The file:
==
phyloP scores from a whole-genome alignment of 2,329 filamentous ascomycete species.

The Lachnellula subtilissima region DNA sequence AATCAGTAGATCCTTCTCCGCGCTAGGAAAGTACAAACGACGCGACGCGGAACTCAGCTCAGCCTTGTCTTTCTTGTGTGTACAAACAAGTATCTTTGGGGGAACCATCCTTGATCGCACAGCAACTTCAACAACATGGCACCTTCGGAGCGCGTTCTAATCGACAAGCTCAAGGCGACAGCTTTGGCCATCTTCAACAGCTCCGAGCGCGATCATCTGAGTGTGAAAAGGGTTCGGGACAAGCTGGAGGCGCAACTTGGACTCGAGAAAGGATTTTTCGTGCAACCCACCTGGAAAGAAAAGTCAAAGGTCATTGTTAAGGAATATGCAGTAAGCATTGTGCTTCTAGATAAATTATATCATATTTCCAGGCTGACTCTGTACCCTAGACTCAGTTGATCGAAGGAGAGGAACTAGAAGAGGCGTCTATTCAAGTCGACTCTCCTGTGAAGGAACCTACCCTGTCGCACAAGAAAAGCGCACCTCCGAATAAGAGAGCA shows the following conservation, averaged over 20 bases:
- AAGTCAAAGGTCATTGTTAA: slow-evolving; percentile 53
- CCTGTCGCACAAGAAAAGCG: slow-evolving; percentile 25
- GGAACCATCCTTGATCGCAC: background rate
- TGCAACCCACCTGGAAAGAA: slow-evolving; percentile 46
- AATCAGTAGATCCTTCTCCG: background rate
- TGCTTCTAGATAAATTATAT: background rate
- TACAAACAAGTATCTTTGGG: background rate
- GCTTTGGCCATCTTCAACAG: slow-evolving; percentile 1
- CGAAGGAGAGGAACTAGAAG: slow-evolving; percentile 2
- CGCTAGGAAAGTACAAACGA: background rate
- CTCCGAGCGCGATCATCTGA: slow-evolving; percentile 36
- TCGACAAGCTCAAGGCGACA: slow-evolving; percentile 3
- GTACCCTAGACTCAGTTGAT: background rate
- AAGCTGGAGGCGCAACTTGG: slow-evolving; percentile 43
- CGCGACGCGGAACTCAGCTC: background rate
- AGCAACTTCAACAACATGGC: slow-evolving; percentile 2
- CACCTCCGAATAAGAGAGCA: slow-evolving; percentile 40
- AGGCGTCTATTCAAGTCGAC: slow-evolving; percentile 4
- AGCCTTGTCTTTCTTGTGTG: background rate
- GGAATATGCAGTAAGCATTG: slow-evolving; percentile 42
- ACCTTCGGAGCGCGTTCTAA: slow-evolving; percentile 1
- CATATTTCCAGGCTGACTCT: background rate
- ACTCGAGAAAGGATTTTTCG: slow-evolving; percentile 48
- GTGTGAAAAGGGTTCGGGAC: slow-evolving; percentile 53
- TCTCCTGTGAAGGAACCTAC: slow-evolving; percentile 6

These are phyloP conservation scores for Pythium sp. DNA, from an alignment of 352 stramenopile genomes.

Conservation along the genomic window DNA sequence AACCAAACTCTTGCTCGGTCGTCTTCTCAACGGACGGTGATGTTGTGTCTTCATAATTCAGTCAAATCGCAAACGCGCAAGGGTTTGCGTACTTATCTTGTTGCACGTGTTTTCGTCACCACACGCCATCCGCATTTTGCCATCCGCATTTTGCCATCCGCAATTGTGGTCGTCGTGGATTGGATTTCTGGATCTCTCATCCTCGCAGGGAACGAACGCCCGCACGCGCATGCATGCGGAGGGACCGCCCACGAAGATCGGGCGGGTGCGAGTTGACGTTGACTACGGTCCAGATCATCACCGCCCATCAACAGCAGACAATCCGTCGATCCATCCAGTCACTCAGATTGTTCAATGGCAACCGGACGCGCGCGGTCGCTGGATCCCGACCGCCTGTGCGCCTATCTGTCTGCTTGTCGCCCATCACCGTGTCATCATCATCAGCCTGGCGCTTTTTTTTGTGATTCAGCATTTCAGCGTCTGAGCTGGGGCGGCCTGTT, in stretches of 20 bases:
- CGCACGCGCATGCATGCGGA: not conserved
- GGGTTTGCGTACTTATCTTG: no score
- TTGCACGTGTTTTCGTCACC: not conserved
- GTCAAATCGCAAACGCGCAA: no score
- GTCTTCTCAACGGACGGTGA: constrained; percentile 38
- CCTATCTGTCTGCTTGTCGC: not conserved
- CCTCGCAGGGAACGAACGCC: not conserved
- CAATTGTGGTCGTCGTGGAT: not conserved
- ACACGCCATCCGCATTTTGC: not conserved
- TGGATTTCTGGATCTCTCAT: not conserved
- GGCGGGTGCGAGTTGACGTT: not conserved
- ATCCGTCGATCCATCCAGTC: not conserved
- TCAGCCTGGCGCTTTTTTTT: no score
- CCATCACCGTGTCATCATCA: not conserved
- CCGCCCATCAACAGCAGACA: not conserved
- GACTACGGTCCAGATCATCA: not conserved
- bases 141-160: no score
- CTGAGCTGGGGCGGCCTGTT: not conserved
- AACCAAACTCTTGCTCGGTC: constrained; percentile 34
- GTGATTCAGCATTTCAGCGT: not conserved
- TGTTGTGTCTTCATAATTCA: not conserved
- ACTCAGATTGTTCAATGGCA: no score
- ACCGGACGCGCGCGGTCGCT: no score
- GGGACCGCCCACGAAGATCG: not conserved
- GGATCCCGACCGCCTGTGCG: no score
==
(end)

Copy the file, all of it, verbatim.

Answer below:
phyloP scores from a whole-genome alignment of 2,329 filamentous ascomycete species.

The Lachnellula subtilissima region DNA sequence AATCAGTAGATCCTTCTCCGCGCTAGGAAAGTACAAACGACGCGACGCGGAACTCAGCTCAGCCTTGTCTTTCTTGTGTGTACAAACAAGTATCTTTGGGGGAACCATCCTTGATCGCACAGCAACTTCAACAACATGGCACCTTCGGAGCGCGTTCTAATCGACAAGCTCAAGGCGACAGCTTTGGCCATCTTCAACAGCTCCGAGCGCGATCATCTGAGTGTGAAAAGGGTTCGGGACAAGCTGGAGGCGCAACTTGGACTCGAGAAAGGATTTTTCGTGCAACCCACCTGGAAAGAAAAGTCAAAGGTCATTGTTAAGGAATATGCAGTAAGCATTGTGCTTCTAGATAAATTATATCATATTTCCAGGCTGACTCTGTACCCTAGACTCAGTTGATCGAAGGAGAGGAACTAGAAGAGGCGTCTATTCAAGTCGACTCTCCTGTGAAGGAACCTACCCTGTCGCACAAGAAAAGCGCACCTCCGAATAAGAGAGCA shows the following conservation, averaged over 20 bases:
- AAGTCAAAGGTCATTGTTAA: slow-evolving; percentile 53
- CCTGTCGCACAAGAAAAGCG: slow-evolving; percentile 25
- GGAACCATCCTTGATCGCAC: background rate
- TGCAACCCACCTGGAAAGAA: slow-evolving; percentile 46
- AATCAGTAGATCCTTCTCCG: background rate
- TGCTTCTAGATAAATTATAT: background rate
- TACAAACAAGTATCTTTGGG: background rate
- GCTTTGGCCATCTTCAACAG: slow-evolving; percentile 1
- CGAAGGAGAGGAACTAGAAG: slow-evolving; percentile 2
- CGCTAGGAAAGTACAAACGA: background rate
- CTCCGAGCGCGATCATCTGA: slow-evolving; percentile 36
- TCGACAAGCTCAAGGCGACA: slow-evolving; percentile 3
- GTACCCTAGACTCAGTTGAT: background rate
- AAGCTGGAGGCGCAACTTGG: slow-evolving; percentile 43
- CGCGACGCGGAACTCAGCTC: background rate
- AGCAACTTCAACAACATGGC: slow-evolving; percentile 2
- CACCTCCGAATAAGAGAGCA: slow-evolving; percentile 40
- AGGCGTCTATTCAAGTCGAC: slow-evolving; percentile 4
- AGCCTTGTCTTTCTTGTGTG: background rate
- GGAATATGCAGTAAGCATTG: slow-evolving; percentile 42
- ACCTTCGGAGCGCGTTCTAA: slow-evolving; percentile 1
- CATATTTCCAGGCTGACTCT: background rate
- ACTCGAGAAAGGATTTTTCG: slow-evolving; percentile 48
- GTGTGAAAAGGGTTCGGGAC: slow-evolving; percentile 53
- TCTCCTGTGAAGGAACCTAC: slow-evolving; percentile 6

These are phyloP conservation scores for Pythium sp. DNA, from an alignment of 352 stramenopile genomes.

Conservation along the genomic window DNA sequence AACCAAACTCTTGCTCGGTCGTCTTCTCAACGGACGGTGATGTTGTGTCTTCATAATTCAGTCAAATCGCAAACGCGCAAGGGTTTGCGTACTTATCTTGTTGCACGTGTTTTCGTCACCACACGCCATCCGCATTTTGCCATCCGCATTTTGCCATCCGCAATTGTGGTCGTCGTGGATTGGATTTCTGGATCTCTCATCCTCGCAGGGAACGAACGCCCGCACGCGCATGCATGCGGAGGGACCGCCCACGAAGATCGGGCGGGTGCGAGTTGACGTTGACTACGGTCCAGATCATCACCGCCCATCAACAGCAGACAATCCGTCGATCCATCCAGTCACTCAGATTGTTCAATGGCAACCGGACGCGCGCGGTCGCTGGATCCCGACCGCCTGTGCGCCTATCTGTCTGCTTGTCGCCCATCACCGTGTCATCATCATCAGCCTGGCGCTTTTTTTTGTGATTCAGCATTTCAGCGTCTGAGCTGGGGCGGCCTGTT, in stretches of 20 bases:
- CGCACGCGCATGCATGCGGA: not conserved
- GGGTTTGCGTACTTATCTTG: no score
- TTGCACGTGTTTTCGTCACC: not conserved
- GTCAAATCGCAAACGCGCAA: no score
- GTCTTCTCAACGGACGGTGA: constrained; percentile 38
- CCTATCTGTCTGCTTGTCGC: not conserved
- CCTCGCAGGGAACGAACGCC: not conserved
- CAATTGTGGTCGTCGTGGAT: not conserved
- ACACGCCATCCGCATTTTGC: not conserved
- TGGATTTCTGGATCTCTCAT: not conserved
- GGCGGGTGCGAGTTGACGTT: not conserved
- ATCCGTCGATCCATCCAGTC: not conserved
- TCAGCCTGGCGCTTTTTTTT: no score
- CCATCACCGTGTCATCATCA: not conserved
- CCGCCCATCAACAGCAGACA: not conserved
- GACTACGGTCCAGATCATCA: not conserved
- bases 141-160: no score
- CTGAGCTGGGGCGGCCTGTT: not conserved
- AACCAAACTCTTGCTCGGTC: constrained; percentile 34
- GTGATTCAGCATTTCAGCGT: not conserved
- TGTTGTGTCTTCATAATTCA: not conserved
- ACTCAGATTGTTCAATGGCA: no score
- ACCGGACGCGCGCGGTCGCT: no score
- GGGACCGCCCACGAAGATCG: not conserved
- GGATCCCGACCGCCTGTGCG: no score